The number of volunteers has increased dramatically according to the National Council for Voluntary Organisations. And this seems to be particularly so amongst 16-25-year-olds. So what steps should you be taking to ensure you are doing the right thing from an employment law perspective? Because not adhering to specific terms and conditions in the appointment and management of volunteers could potentially be costly.
Despite the obvious benefits that using volunteers brings – a lower wage bill and a pool of talent from which to later employ, for example – it is vital to set certain conditions from the outset and constantly monitor that these are being stuck to. Simply labelling someone as a ‘volunteer’ won’t prevent them from acquiring ‘employee’ or ‘worker’ status because tribunals will always look at the reality of the relationship.
The volunteer agreement
It begins with the initial ‘volunteer agreement’ that should be issued at the appointment stage. Whereas a standard contract of employment specifies various rights such as an entitlement to paid holiday, a volunteer agreement is less legalistic in nature. As none of the ‘ordinary’ employment rights apply to volunteers, the document should simply outline the duties and working hours that are expected of them, any issues around supervision and health and safety and details of how the volunteer will be reimbursed for any expenses that may be incurred.
It is at this point that you need to be careful. If anything more detailed than a simple volunteer agreement is put in place, you risk creating what lawyers call ‘mutuality of obligation’ -where you become committed to providing work and the volunteer becomes committed to accept work. In such instances the volunteer may be deemed to be a ‘worker’ or ‘employee’ – giving them the right to be paid the national minimum wage, annual leave, etc.
It is also important to ensure that the duties laid out in the agreement are not exceeded by the volunteer. If duties end up going beyond those set out in the volunteer agreement, claims that a volunteer is moving into the sphere of an ‘employee’ or ‘worker’ might be upheld. Allowing volunteers to refuse tasks or choose their hours of work will help to avoid the implication of a contractual relationship.
Where volunteers are being reimbursed for expenses incurred, strictly monitor these to ensure they are only paid for genuine claims. Going beyond this could lead to claims that volunteers are being paid for their work (not just expenses) and therefore are workers and entitled, as a minimum, to the national minimum wage.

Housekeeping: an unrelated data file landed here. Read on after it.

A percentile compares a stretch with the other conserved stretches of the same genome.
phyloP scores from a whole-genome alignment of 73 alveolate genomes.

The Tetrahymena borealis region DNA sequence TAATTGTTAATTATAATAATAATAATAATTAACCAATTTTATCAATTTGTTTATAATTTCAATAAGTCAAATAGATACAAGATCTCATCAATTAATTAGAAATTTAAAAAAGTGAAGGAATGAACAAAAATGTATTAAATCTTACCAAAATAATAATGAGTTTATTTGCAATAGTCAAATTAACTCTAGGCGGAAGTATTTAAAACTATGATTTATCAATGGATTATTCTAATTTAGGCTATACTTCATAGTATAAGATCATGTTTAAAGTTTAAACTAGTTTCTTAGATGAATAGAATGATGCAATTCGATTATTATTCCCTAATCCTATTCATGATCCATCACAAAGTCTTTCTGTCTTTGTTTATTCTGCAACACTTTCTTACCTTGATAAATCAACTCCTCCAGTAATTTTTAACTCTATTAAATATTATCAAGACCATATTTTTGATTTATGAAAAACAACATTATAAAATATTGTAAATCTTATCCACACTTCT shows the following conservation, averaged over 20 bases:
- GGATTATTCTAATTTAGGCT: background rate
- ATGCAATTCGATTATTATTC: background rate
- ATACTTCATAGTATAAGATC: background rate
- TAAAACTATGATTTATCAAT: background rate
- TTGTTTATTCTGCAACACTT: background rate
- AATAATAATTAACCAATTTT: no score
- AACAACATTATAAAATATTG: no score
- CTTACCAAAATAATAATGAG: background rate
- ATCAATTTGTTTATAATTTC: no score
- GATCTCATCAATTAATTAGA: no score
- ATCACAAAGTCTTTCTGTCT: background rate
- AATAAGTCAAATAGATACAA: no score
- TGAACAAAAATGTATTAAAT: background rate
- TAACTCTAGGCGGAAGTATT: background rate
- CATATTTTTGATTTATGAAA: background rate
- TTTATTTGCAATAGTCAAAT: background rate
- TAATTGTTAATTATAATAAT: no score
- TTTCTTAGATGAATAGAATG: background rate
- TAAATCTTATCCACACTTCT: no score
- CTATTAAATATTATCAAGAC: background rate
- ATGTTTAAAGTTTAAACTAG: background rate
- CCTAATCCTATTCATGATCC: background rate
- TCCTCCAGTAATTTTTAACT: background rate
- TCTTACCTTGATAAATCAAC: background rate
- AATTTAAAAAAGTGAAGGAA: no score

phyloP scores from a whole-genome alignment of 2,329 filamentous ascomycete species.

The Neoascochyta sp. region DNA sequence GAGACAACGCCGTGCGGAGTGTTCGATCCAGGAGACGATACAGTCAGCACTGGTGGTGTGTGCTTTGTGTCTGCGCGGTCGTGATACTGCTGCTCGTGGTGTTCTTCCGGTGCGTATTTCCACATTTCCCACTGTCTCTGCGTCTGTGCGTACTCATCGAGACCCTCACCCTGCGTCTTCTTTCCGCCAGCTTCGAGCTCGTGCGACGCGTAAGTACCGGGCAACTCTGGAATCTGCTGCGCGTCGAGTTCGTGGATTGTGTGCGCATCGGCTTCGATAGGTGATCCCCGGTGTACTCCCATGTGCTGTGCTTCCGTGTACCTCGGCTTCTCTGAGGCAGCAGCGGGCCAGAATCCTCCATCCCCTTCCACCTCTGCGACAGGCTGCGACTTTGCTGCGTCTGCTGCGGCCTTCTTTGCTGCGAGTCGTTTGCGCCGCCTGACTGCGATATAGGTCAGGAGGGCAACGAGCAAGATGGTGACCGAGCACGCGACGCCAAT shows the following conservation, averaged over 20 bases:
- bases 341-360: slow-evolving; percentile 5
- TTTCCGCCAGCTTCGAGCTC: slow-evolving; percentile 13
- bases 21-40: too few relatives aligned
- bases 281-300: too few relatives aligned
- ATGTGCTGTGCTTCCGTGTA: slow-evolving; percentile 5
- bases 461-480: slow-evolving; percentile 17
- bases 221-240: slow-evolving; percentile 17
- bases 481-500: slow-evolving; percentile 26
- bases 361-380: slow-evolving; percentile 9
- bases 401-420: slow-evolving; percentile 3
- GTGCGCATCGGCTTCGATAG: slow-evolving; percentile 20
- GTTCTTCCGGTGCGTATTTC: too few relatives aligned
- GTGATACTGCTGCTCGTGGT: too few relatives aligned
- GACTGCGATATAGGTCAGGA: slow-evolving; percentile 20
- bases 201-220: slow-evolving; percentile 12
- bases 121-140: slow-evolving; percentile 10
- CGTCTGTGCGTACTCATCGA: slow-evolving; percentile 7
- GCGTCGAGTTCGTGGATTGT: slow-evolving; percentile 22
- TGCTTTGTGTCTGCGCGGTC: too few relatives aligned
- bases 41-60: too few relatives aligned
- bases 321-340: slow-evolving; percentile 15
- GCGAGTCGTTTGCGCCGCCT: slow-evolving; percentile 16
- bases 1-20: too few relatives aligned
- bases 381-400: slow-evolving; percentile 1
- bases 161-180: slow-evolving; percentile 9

In terms of day-to-day HR issues, managing the disciplinary and grievance process should be done more informally than for permanent members of staff, to avoid the implication that volunteers, if dealt with under existing procedures, are employees or workers.
Where misconduct is concerned, it is best practice to directly discuss the matter with the individual to ensure they understand that a similar incident should not occur again. If a volunteer has committed gross misconduct then the terms of their appointment simply allow an employer to dismiss them without notice.
Health and safety
Where health and safety is concerned, however, the process for investigating accidents is identical to that used for workers and employees, the employer owing a similar duty of care. It is also important that you check that volunteers are covered by the terms of your liability insurance. Their inclusion means that any compensation paid out to, or caused by, a voluntary worker involved in a workplace accident would be covered by the terms of the policy.
Crucially, volunteers are not covered by the employment provision of the Equality Act, see X v Mid Sussex Citizens Advice Bureau. However, it would be best practice to ensure that equality and diversity considerations are applied in the recruitment and management of volunteers - it making no moral or reputational sense to rely on a technicality to justify discriminatory treatment.
It is possible that the pressure the National Living Wage is bringing to bear on businesses will lead them to consider using voluntary workers, perhaps for the first time. However, without recognising the need to manage their terms, conditions and day-to-day schedule in a specific way, there is a real risk that their legal status, and subsequently the obligation of the employer, will fundamentally alter and cost businesses more in the long term.